It is noted that the holder I56 for roller I serves as a pointer to indicate the position of the carriage alone: a scale 22i that is attached to the front portion of the channel member I58 and the bracket 2l9. It is also noted that the frame has on it a pointer 222 which cooperates with a scale 223 that extends across the lower portion of the instrument to show the position of the frame with respect to the chart. The scale 223 is attached to a frame member 224 that is pivoted on the lower part of the chassis at 225. Thus the frame and the scale carried by it may be moved in a clockwise direction in Figure 9 to give access to the mechanism on the lower part of the chassis.
A stop is provided to limit the rotation of motor 8i! so that. the pen carriage may not be i mre'l above or below the calibration marks on the chart. To this end. as seen in Fizurc l4. :1 drive member 226 is formed as a projection on the pinion 221 that is placed on the motor shaft. Rotatablc on the shaft 202 and reading from left to right are a series of parts that are driven by the member 226 and which serve to act as a stop to limit rotation of the shaft 202. These memhers are. part 228 having a lug 22!! extending upwardly therefrom. bent member 23L one end of which extends to the right and one end of which extends to the left. There is also a second part 232 having :1 lug 233. a second bent member 234. a third part 235 having a lug 236 and a third bent member 231. It will be seen that as the shaft 202 is rotated. the drive member 226 will move part 228 until its lug 229 engages one bent over portion of member 23!. The latter member will then be driven by part 228 and its bent over end extend ng to the right wil engage the lug 233 on part 232 to drive the latter. In this manner, one of these members after the other will be picked up rntil such time as the arm extending from the ri ht of member 231 engages the lower end of a screw 238 that extends into the housing 203. This positively stops the shaft 202. Upon a reverse rotation of the motor 40. the various parts will be picked up in sequence and rotated in the opposite direction until the member 231 engages the other side of screw 238 to positivelv stop the rotation of the shaft in that direction. The screw 23! is formed with a conical end so that bv moving it further into or out of the housing 203 the shaft 202 will be permitted to rotate more or less. This is an adjustment which will permit a definite limiting of the end of the movement of the pen carriage with the writing tip of the pen at the edge of the chart ca'ibration marks.
When moving the chart from beneath the pen after a record has been made, it is necessary to lift the pen up away from the chart so that it will not make an undesirable line thereon. This may be done by maving a. bar member 235 in Figure 11 clockwise around shaft 062 into engagement with the rear ends I35 of the pen frame. Such engagement will pivot the pen around shaft I39 and raise its writing tip out of engagement with the chart. The member 255 consists of a bar which has its ends bent over as shown in Figure 9 and perforated so that they may be received by the shaft I52. This bar is located vertically along the shaft by means of a collar 24! that surrounds the lower part of the shaft and extends between the bar 229 and the pinion I14. The bar is rotated around shaft I52 by means of an eccentric 242 which is received between the arms of a yoke 242 that is attached to the upper end of the bar 235. Rotation is imparted to the eccentric by a shaft 244 upon which it is slidably received, the shaft extending transversely of the chassis. It will be seen that the shaft has a flat on it so that as it is rotated, the eccentric will be rotated. The frame is provided with a pair of brackets 245 that are attached to the lower surface of plate 155, which brackets engage the ends "of the eccentric to move it along shaft 244 as the frame moves.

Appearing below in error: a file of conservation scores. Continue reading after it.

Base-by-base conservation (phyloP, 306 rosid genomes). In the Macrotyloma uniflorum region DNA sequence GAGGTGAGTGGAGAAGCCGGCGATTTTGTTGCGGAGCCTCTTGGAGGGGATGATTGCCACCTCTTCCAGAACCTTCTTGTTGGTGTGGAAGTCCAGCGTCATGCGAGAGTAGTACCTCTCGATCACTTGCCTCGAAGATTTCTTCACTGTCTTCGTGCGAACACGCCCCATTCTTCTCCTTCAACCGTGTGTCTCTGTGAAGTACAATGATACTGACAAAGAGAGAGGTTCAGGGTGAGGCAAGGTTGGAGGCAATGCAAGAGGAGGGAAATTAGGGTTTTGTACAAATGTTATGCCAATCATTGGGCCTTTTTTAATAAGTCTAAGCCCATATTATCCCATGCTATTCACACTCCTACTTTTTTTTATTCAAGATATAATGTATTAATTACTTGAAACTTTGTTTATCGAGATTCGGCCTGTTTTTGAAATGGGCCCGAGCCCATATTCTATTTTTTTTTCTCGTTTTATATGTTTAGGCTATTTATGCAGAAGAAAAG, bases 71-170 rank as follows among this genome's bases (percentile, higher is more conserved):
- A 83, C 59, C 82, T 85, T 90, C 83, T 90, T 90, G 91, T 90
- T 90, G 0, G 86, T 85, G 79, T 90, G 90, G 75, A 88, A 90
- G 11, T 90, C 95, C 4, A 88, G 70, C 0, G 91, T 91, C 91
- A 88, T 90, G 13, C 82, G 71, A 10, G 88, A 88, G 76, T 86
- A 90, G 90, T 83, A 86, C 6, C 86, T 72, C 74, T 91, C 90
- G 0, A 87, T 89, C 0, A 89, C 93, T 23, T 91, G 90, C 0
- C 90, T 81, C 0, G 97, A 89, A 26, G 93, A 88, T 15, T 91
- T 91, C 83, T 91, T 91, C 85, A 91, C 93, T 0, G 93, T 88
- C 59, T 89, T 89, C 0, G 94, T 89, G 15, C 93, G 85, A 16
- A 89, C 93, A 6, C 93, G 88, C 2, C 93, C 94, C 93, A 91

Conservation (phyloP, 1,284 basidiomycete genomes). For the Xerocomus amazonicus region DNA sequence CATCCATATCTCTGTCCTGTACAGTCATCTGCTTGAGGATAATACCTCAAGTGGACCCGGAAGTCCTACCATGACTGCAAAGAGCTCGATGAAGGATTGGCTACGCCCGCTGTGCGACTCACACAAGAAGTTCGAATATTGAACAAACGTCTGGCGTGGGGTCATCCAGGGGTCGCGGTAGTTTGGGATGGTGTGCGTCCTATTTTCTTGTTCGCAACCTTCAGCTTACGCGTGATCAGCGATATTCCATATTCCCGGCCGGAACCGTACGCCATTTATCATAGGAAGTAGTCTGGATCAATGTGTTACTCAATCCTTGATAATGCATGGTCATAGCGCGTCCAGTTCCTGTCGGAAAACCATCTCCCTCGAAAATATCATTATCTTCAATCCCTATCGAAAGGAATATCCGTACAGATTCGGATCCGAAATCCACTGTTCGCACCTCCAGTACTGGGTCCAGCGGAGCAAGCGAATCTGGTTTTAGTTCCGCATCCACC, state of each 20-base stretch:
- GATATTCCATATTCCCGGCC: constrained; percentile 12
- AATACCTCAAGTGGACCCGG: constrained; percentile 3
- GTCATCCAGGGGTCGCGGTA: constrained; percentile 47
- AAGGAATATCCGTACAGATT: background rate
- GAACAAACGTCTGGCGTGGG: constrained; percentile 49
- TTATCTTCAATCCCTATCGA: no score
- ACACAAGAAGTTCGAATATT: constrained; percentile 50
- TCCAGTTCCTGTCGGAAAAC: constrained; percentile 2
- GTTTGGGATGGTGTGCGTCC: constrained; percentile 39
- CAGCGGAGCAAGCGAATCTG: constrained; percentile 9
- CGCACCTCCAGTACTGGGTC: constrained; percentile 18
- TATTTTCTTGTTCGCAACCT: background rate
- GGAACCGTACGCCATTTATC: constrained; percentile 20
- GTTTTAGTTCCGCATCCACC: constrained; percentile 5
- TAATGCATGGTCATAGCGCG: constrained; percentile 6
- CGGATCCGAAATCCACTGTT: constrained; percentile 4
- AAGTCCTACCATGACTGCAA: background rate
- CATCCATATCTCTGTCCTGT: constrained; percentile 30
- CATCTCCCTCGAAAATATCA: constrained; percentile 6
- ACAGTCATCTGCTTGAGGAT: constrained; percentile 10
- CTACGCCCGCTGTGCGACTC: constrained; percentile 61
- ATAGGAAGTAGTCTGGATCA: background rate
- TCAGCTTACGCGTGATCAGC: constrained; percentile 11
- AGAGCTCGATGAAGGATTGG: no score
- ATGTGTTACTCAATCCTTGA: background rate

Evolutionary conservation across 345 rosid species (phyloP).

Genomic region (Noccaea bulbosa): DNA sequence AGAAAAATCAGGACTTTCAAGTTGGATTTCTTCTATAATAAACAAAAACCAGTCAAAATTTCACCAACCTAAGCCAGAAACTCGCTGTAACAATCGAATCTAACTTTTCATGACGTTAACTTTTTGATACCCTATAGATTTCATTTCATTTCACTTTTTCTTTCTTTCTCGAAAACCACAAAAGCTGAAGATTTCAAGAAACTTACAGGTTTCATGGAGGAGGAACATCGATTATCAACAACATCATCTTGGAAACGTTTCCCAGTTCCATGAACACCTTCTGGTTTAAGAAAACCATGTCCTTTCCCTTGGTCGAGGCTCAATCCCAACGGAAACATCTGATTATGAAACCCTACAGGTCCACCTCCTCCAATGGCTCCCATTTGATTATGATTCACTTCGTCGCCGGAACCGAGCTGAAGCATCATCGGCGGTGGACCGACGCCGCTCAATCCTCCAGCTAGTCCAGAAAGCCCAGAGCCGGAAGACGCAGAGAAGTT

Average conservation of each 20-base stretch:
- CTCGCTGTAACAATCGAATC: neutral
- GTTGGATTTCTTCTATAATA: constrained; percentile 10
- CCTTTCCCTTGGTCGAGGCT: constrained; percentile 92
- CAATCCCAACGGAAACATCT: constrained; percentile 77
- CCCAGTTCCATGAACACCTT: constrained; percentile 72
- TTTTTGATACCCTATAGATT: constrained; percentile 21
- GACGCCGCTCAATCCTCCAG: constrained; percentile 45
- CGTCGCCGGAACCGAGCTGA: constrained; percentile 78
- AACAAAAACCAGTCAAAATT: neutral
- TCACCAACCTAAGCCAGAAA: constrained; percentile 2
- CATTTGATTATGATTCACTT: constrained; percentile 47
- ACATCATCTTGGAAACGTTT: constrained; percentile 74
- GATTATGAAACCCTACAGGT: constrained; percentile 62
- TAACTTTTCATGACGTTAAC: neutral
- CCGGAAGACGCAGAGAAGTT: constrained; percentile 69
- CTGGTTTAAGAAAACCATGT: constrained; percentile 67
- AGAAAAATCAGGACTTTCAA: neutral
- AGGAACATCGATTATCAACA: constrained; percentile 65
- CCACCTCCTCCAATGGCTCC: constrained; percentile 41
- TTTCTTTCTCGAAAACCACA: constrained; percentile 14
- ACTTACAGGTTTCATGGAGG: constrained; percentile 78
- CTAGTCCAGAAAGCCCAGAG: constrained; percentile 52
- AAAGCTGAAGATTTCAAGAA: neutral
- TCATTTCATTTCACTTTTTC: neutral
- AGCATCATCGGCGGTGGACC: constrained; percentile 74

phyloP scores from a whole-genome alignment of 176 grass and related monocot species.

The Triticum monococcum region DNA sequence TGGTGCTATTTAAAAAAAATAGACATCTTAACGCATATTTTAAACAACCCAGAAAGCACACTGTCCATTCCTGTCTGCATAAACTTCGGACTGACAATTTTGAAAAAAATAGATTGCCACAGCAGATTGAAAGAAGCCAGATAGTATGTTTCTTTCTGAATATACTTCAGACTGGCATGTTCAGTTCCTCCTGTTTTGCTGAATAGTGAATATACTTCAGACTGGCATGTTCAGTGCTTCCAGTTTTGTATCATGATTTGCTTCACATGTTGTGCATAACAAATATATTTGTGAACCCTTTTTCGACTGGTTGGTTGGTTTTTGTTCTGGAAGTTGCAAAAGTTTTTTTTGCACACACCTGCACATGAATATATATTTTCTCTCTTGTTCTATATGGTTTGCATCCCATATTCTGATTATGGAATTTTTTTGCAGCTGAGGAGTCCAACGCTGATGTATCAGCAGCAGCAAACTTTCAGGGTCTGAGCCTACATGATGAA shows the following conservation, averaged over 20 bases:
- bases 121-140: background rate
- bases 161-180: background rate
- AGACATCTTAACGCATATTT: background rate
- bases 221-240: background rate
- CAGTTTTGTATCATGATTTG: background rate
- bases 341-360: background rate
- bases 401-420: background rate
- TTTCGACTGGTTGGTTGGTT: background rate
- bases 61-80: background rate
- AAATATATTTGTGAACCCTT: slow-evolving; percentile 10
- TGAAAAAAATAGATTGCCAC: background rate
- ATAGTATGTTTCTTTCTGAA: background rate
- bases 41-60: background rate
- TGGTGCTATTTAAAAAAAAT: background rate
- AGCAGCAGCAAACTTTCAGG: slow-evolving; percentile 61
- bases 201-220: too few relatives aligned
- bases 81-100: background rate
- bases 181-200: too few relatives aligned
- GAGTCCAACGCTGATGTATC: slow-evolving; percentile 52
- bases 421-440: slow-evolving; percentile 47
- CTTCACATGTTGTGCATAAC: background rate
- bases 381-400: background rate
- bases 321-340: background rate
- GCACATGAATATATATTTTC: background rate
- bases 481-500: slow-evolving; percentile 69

Shaft 244 is held in its rotated .positions by means of a mechanism which is shown in detail in Figure 12. and which is mounted on the upper right hand portion of the chassis. With refermew Figure 12, it will be seen that the shaft 244 has a pinion 246 on its end, which pinion :z.
engages a rack that is formed on the upper surface of a sleeve 241 received in a suitable bracket on the end of the chassis. Extending through and supporting the sleeve is a shaft 248 which shaft is journaled in the bracket. The sleeve 241 and its rack are normally held in the position on the shaft 245 that is shown in Figure 12, by means of a spring 249 which surrounds the shaft and which bears with one end against an enlargement 25i on the sleeve and with its other end against a head 252 on the shaft. The assembly consisting of the shaft and the sleeve may be moved to the right from their normal position shown against the tension of a spring 253 that bears with one end against the bracket and with its other end against a push button 254. The left limit to which the shaft canbe moved is determined by a stop 255 that engages the head 252 on the shaft. A catch to hold the sleeve in its right position is provided by a lever 255, which is pivoted at 251 and which is biased in a counter-clockwise direction in Figure 12 by means of a spring 258 to a position limited by engagement between the opening 259 formed in the lever and a pin 26i projecting from the chassis 4. Lever 255 has formed on its upper surface a projection 252 and has pivoted at 254 on its right end a pawl 252., This pawl is biased in a clockwise direction by a spring 251 to bring a pin 255 on it into engagement with a pm 255 on the lever.